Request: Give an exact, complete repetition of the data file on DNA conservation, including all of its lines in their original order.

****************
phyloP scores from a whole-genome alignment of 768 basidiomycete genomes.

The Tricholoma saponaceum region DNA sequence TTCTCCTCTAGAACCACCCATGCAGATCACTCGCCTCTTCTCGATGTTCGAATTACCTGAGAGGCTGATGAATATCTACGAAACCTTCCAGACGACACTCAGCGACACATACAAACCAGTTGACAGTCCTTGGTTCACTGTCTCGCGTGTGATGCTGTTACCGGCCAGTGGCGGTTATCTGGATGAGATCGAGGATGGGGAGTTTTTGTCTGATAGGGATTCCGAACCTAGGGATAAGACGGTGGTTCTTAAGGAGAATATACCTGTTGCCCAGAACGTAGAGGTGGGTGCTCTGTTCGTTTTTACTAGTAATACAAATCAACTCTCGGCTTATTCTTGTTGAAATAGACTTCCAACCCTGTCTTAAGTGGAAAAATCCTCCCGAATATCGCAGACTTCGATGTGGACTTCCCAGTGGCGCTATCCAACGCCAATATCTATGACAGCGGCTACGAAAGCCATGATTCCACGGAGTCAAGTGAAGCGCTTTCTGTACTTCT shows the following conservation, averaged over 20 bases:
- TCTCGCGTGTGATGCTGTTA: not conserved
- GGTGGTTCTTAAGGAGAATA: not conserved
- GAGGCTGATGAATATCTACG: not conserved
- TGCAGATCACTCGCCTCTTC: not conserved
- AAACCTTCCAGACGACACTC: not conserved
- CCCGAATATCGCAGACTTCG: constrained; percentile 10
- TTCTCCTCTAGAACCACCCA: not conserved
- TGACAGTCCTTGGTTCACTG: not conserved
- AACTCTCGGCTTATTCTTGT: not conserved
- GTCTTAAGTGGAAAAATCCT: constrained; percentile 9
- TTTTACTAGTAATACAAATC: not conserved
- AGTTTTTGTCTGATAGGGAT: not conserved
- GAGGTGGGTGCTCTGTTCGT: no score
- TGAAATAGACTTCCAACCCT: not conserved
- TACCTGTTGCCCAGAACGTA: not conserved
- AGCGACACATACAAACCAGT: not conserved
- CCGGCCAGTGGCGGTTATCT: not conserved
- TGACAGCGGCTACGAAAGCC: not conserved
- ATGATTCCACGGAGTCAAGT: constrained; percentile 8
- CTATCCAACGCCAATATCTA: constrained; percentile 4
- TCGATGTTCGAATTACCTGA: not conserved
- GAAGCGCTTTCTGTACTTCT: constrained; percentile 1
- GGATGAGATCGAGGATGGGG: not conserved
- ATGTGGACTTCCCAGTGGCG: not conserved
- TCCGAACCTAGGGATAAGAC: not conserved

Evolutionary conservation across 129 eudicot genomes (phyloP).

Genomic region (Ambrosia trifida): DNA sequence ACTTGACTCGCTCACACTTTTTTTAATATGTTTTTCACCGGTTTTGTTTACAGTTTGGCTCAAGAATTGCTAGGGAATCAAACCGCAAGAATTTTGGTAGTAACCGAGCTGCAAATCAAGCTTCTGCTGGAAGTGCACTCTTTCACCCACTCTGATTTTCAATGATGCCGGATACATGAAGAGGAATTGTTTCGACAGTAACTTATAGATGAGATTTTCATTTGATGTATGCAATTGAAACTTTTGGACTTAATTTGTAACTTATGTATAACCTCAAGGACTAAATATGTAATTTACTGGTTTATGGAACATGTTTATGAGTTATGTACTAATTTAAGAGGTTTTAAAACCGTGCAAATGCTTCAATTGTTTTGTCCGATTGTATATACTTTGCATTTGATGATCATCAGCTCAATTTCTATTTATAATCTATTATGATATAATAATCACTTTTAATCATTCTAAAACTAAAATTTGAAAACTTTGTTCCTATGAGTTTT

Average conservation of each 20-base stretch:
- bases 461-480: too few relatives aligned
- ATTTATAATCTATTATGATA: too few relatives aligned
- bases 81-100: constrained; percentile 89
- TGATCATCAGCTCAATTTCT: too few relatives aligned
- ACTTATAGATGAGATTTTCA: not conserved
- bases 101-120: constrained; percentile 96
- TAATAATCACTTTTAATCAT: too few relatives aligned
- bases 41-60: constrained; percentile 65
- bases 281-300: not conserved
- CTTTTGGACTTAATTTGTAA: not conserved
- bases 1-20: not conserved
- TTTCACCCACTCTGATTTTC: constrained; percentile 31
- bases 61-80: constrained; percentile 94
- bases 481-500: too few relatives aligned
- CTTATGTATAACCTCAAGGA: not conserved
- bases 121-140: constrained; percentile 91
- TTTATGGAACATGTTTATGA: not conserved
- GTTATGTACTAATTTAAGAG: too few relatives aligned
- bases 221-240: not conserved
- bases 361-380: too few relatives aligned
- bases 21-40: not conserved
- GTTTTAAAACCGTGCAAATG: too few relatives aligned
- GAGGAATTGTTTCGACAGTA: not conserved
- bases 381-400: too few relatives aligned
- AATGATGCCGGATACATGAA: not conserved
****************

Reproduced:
phyloP scores from a whole-genome alignment of 768 basidiomycete genomes.

The Tricholoma saponaceum region DNA sequence TTCTCCTCTAGAACCACCCATGCAGATCACTCGCCTCTTCTCGATGTTCGAATTACCTGAGAGGCTGATGAATATCTACGAAACCTTCCAGACGACACTCAGCGACACATACAAACCAGTTGACAGTCCTTGGTTCACTGTCTCGCGTGTGATGCTGTTACCGGCCAGTGGCGGTTATCTGGATGAGATCGAGGATGGGGAGTTTTTGTCTGATAGGGATTCCGAACCTAGGGATAAGACGGTGGTTCTTAAGGAGAATATACCTGTTGCCCAGAACGTAGAGGTGGGTGCTCTGTTCGTTTTTACTAGTAATACAAATCAACTCTCGGCTTATTCTTGTTGAAATAGACTTCCAACCCTGTCTTAAGTGGAAAAATCCTCCCGAATATCGCAGACTTCGATGTGGACTTCCCAGTGGCGCTATCCAACGCCAATATCTATGACAGCGGCTACGAAAGCCATGATTCCACGGAGTCAAGTGAAGCGCTTTCTGTACTTCT shows the following conservation, averaged over 20 bases:
- TCTCGCGTGTGATGCTGTTA: not conserved
- GGTGGTTCTTAAGGAGAATA: not conserved
- GAGGCTGATGAATATCTACG: not conserved
- TGCAGATCACTCGCCTCTTC: not conserved
- AAACCTTCCAGACGACACTC: not conserved
- CCCGAATATCGCAGACTTCG: constrained; percentile 10
- TTCTCCTCTAGAACCACCCA: not conserved
- TGACAGTCCTTGGTTCACTG: not conserved
- AACTCTCGGCTTATTCTTGT: not conserved
- GTCTTAAGTGGAAAAATCCT: constrained; percentile 9
- TTTTACTAGTAATACAAATC: not conserved
- AGTTTTTGTCTGATAGGGAT: not conserved
- GAGGTGGGTGCTCTGTTCGT: no score
- TGAAATAGACTTCCAACCCT: not conserved
- TACCTGTTGCCCAGAACGTA: not conserved
- AGCGACACATACAAACCAGT: not conserved
- CCGGCCAGTGGCGGTTATCT: not conserved
- TGACAGCGGCTACGAAAGCC: not conserved
- ATGATTCCACGGAGTCAAGT: constrained; percentile 8
- CTATCCAACGCCAATATCTA: constrained; percentile 4
- TCGATGTTCGAATTACCTGA: not conserved
- GAAGCGCTTTCTGTACTTCT: constrained; percentile 1
- GGATGAGATCGAGGATGGGG: not conserved
- ATGTGGACTTCCCAGTGGCG: not conserved
- TCCGAACCTAGGGATAAGAC: not conserved

Evolutionary conservation across 129 eudicot genomes (phyloP).

Genomic region (Ambrosia trifida): DNA sequence ACTTGACTCGCTCACACTTTTTTTAATATGTTTTTCACCGGTTTTGTTTACAGTTTGGCTCAAGAATTGCTAGGGAATCAAACCGCAAGAATTTTGGTAGTAACCGAGCTGCAAATCAAGCTTCTGCTGGAAGTGCACTCTTTCACCCACTCTGATTTTCAATGATGCCGGATACATGAAGAGGAATTGTTTCGACAGTAACTTATAGATGAGATTTTCATTTGATGTATGCAATTGAAACTTTTGGACTTAATTTGTAACTTATGTATAACCTCAAGGACTAAATATGTAATTTACTGGTTTATGGAACATGTTTATGAGTTATGTACTAATTTAAGAGGTTTTAAAACCGTGCAAATGCTTCAATTGTTTTGTCCGATTGTATATACTTTGCATTTGATGATCATCAGCTCAATTTCTATTTATAATCTATTATGATATAATAATCACTTTTAATCATTCTAAAACTAAAATTTGAAAACTTTGTTCCTATGAGTTTT

Average conservation of each 20-base stretch:
- bases 461-480: too few relatives aligned
- ATTTATAATCTATTATGATA: too few relatives aligned
- bases 81-100: constrained; percentile 89
- TGATCATCAGCTCAATTTCT: too few relatives aligned
- ACTTATAGATGAGATTTTCA: not conserved
- bases 101-120: constrained; percentile 96
- TAATAATCACTTTTAATCAT: too few relatives aligned
- bases 41-60: constrained; percentile 65
- bases 281-300: not conserved
- CTTTTGGACTTAATTTGTAA: not conserved
- bases 1-20: not conserved
- TTTCACCCACTCTGATTTTC: constrained; percentile 31
- bases 61-80: constrained; percentile 94
- bases 481-500: too few relatives aligned
- CTTATGTATAACCTCAAGGA: not conserved
- bases 121-140: constrained; percentile 91
- TTTATGGAACATGTTTATGA: not conserved
- GTTATGTACTAATTTAAGAG: too few relatives aligned
- bases 221-240: not conserved
- bases 361-380: too few relatives aligned
- bases 21-40: not conserved
- GTTTTAAAACCGTGCAAATG: too few relatives aligned
- GAGGAATTGTTTCGACAGTA: not conserved
- bases 381-400: too few relatives aligned
- AATGATGCCGGATACATGAA: not conserved